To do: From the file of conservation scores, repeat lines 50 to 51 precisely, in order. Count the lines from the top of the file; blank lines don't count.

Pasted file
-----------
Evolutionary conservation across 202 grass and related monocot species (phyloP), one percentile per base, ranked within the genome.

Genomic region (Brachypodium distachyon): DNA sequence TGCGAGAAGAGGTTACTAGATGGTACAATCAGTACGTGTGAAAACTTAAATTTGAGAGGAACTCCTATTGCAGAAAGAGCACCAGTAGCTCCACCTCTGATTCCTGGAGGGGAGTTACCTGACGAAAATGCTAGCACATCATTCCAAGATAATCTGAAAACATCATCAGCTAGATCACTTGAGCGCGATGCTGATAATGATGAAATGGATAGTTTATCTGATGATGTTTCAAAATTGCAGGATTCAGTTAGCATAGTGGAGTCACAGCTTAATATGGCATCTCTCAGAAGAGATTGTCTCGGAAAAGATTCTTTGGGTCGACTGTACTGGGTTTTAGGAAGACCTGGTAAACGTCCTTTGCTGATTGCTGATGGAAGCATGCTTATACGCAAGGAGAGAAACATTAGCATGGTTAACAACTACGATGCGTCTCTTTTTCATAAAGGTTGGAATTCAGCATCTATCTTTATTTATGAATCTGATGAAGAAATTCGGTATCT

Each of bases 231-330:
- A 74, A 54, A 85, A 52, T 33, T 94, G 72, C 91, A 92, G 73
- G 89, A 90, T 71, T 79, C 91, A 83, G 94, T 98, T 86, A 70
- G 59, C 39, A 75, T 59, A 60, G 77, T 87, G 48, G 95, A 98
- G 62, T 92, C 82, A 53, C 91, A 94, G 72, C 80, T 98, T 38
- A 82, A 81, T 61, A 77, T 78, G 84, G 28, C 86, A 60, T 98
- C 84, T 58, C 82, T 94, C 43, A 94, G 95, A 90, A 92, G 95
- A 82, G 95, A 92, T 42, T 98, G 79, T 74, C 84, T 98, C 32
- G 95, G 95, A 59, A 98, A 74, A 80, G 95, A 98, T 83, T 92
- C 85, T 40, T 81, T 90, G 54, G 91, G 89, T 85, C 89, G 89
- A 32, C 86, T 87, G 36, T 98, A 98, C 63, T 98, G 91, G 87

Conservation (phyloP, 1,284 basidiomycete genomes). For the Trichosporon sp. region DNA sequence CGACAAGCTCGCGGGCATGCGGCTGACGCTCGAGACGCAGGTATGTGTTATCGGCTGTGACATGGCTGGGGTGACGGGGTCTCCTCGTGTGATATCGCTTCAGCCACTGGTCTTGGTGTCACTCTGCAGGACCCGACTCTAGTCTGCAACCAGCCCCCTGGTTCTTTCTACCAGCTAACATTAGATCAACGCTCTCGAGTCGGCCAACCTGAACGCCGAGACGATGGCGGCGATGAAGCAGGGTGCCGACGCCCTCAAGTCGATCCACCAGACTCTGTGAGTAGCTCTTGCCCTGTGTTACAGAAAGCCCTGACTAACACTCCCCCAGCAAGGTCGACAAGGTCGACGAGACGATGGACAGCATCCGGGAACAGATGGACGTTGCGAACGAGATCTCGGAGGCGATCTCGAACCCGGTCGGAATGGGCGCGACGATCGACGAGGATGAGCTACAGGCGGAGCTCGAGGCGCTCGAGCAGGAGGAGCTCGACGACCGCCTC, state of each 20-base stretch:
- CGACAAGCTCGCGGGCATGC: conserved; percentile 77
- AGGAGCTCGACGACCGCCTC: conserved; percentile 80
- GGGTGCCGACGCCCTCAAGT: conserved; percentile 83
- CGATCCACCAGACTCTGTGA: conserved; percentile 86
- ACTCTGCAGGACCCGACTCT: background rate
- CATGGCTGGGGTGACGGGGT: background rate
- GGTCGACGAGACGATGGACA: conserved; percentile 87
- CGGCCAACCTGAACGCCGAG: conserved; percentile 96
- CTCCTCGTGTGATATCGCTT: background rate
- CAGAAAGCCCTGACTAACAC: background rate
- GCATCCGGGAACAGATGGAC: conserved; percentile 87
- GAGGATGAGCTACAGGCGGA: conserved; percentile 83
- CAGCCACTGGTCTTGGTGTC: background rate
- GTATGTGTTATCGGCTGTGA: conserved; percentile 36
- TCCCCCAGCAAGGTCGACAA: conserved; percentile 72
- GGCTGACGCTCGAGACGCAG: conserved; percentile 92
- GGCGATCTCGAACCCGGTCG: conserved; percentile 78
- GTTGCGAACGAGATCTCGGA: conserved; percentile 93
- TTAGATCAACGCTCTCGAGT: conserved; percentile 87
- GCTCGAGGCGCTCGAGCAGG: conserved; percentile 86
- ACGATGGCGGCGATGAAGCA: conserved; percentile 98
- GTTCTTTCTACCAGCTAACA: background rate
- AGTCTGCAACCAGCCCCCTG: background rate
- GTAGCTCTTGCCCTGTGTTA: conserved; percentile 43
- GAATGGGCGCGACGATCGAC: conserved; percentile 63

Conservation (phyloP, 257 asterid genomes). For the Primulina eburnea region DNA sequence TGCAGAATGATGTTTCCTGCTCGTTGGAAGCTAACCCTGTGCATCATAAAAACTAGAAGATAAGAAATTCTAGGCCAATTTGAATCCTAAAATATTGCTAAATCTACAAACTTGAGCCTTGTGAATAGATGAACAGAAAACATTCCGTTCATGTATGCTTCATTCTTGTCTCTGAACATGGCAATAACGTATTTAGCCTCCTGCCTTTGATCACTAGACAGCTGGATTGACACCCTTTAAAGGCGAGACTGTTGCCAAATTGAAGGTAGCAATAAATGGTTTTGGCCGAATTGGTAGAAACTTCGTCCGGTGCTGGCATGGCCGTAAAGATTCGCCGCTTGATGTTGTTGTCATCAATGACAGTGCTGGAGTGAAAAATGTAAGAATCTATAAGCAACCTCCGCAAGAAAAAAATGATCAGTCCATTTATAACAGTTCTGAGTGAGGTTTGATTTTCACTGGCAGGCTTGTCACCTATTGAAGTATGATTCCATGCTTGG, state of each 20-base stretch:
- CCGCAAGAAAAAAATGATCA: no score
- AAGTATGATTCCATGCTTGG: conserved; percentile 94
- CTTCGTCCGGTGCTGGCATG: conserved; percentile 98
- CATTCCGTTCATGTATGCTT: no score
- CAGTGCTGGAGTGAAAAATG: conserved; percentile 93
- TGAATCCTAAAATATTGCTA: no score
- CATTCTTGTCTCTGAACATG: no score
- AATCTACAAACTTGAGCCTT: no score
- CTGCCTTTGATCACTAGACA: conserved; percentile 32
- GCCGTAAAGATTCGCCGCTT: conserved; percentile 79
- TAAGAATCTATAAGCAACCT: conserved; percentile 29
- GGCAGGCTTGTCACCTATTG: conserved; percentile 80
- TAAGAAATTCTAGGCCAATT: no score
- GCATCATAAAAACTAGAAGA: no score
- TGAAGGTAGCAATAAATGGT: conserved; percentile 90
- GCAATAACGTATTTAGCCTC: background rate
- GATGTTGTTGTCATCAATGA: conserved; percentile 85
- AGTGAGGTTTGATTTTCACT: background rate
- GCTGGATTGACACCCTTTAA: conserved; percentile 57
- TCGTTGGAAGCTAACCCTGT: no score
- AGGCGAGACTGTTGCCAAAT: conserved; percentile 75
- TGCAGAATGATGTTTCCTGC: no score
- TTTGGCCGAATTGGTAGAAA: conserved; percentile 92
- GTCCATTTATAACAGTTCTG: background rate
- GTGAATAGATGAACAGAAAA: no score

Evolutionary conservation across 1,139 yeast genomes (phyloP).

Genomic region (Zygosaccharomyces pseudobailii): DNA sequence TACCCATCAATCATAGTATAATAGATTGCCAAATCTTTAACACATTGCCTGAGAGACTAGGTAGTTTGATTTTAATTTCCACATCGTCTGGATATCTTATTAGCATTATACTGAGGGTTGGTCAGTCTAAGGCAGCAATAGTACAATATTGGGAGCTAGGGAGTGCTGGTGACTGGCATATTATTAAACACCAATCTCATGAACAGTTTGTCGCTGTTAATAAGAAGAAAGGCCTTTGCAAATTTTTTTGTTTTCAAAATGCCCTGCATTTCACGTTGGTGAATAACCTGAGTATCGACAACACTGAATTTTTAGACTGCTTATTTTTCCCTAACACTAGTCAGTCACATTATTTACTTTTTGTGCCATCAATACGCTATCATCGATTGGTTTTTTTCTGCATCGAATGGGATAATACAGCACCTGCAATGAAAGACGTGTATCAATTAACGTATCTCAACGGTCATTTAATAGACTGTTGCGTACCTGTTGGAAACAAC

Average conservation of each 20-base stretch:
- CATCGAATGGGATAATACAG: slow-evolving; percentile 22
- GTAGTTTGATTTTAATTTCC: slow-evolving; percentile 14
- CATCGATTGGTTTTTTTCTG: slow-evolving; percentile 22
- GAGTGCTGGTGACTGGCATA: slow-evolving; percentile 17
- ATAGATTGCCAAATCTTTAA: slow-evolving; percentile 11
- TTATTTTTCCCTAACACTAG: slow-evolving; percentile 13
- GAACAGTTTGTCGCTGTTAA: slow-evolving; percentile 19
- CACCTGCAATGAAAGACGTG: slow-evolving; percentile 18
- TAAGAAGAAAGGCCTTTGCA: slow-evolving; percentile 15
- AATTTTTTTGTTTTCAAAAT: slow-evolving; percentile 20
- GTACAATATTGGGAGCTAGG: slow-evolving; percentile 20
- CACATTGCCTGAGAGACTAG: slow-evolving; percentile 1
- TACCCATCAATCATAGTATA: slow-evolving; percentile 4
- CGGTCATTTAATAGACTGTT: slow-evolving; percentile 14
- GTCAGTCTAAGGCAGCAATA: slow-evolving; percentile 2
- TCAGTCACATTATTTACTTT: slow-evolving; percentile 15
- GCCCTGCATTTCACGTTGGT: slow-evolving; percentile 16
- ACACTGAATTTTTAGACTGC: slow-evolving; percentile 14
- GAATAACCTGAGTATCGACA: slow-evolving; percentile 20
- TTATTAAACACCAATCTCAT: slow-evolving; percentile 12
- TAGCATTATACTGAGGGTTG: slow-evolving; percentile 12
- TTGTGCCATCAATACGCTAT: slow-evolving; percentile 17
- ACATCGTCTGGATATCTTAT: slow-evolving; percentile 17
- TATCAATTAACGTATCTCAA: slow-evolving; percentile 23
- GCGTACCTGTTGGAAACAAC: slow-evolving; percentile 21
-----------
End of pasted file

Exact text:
- GCCGTAAAGATTCGCCGCTT: conserved; percentile 79
- TAAGAATCTATAAGCAACCT: conserved; percentile 29